3. Oxidized multi-walled carbon nanotubes for the dispersive solid-phase extraction of quinolone antibiotics from water samples using capillary electrophoresis and large volume sample stacking with polarity switching.

    PubMed

    Herrera-Herrera, Antonio V; Ravelo-Pérez, Lidia M; Hernández-Borges, Javier; Afonso, María M; Palenzuela, J Antonio; Rodríguez-Delgado, Miguel Ángel

    2011-08-01

    In this work, a new method for the determination of eleven quinolone antibiotics (moxifloxacin, lomefloxacin, danofloxacin, ciprofloxacin, levofloxacin, marbofloxacin, enrofloxacin, difloxacin, pefloxacin, oxolinic acid and flumequine) in different water samples using dispersive solid-phase extraction (dSPE) and capillary zone electrophoresis with diode-array detection was developed. Oxidized multi-walled carbon nanotubes (o-MWCNTs) were used for the first time as stationary phases for the off-line preconcentration by dSPE of the antibiotics. A 65 mM phosphate buffer at pH 8.5 was found adequate for analyte separation while large volume sample stacking with polarity switching of the analytes dissolved in water containing 10% (v/v) of acetonitrile was carried out in order to improve the sensitivity. dSPE parameters, such as sample volume and pH, o-MWCNT amount, volume and type of eluent in dSPE were optimized. Application of the developed method to the analysis of spiked Milli-Q, mineral, tap, and wastewater samples resulted in good recoveries values ranging from 62.3 to 116% with relative standard deviation values lower than 7.7% in all cases. Limits of detection were in the range of 28-94 ng/L. The proposed method is very fast, simple, repeatable, accurate and highly selective. PMID:21726875

  4. Seasonal rationalization of river water quality sampling locations: a comparative study of the modified Sanders and multivariate statistical approaches.

    PubMed

    Varekar, Vikas; Karmakar, Subhankar; Jha, Ramakar

    2016-02-01

    The design of surface water quality sampling location is a crucial decision-making process for rationalization of monitoring network. The quantity, quality, and types of available dataset (watershed characteristics and water quality data) may affect the selection of appropriate design methodology. The modified Sanders approach and multivariate statistical techniques [particularly factor analysis (FA)/principal component analysis (PCA)] are well-accepted and widely used techniques for design of sampling locations. However, their performance may vary significantly with quantity, quality, and types of available dataset. In this paper, an attempt has been made to evaluate performance of these techniques by accounting the effect of seasonal variation, under a situation of limited water quality data but extensive watershed characteristics information, as continuous and consistent river water quality data is usually difficult to obtain, whereas watershed information may be made available through application of geospatial techniques. A case study of Kali River, Western Uttar Pradesh, India, is selected for the analysis. The monitoring was carried out at 16 sampling locations. The discrete and diffuse pollution loads at different sampling sites were estimated and accounted using modified Sanders approach, whereas the monitored physical and chemical water quality parameters were utilized as inputs for FA/PCA. The designed optimum number of sampling locations for monsoon and non-monsoon seasons by modified Sanders approach are eight and seven while that for FA/PCA are eleven and nine, respectively. Less variation in the number and locations of designed sampling sites were obtained by both techniques, which shows stability of results. A geospatial analysis has also been carried out to check the significance of designed sampling location with respect to river basin characteristics and land use of the study area. Both methods are equally efficient; however, modified Sanders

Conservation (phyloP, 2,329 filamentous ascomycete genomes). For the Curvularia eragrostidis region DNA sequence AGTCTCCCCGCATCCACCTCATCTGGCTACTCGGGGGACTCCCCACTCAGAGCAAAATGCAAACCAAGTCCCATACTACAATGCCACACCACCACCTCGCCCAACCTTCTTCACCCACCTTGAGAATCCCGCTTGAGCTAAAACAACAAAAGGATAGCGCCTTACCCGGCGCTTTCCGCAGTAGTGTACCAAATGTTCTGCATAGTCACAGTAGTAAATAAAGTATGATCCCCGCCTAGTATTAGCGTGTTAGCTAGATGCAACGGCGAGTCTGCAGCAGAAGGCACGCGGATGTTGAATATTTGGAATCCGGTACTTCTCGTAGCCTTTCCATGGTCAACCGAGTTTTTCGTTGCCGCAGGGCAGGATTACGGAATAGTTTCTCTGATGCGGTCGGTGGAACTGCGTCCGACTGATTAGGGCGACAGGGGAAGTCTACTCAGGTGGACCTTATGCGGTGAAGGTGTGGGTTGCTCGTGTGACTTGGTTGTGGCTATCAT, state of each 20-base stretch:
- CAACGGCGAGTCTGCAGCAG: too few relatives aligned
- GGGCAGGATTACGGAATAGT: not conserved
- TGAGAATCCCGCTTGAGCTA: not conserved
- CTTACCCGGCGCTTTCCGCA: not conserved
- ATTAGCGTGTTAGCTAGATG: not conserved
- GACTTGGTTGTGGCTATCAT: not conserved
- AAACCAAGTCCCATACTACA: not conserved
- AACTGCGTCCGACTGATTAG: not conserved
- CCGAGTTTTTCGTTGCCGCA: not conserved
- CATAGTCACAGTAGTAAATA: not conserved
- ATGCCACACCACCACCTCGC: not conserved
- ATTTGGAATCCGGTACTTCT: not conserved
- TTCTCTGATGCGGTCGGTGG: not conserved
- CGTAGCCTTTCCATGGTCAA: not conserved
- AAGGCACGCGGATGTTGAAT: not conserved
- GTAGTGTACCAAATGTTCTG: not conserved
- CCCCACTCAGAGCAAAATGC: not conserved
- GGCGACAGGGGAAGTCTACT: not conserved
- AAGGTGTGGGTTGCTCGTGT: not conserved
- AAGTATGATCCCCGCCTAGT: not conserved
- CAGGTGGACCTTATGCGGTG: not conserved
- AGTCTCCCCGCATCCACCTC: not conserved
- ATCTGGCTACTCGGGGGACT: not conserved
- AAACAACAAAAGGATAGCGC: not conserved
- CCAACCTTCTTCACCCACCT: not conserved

5. Analytical results and sample locations of reanalyzed NURE stream-sediment and soil samples for the Humboldt River basin mineral-environmental assessment, northern Nevada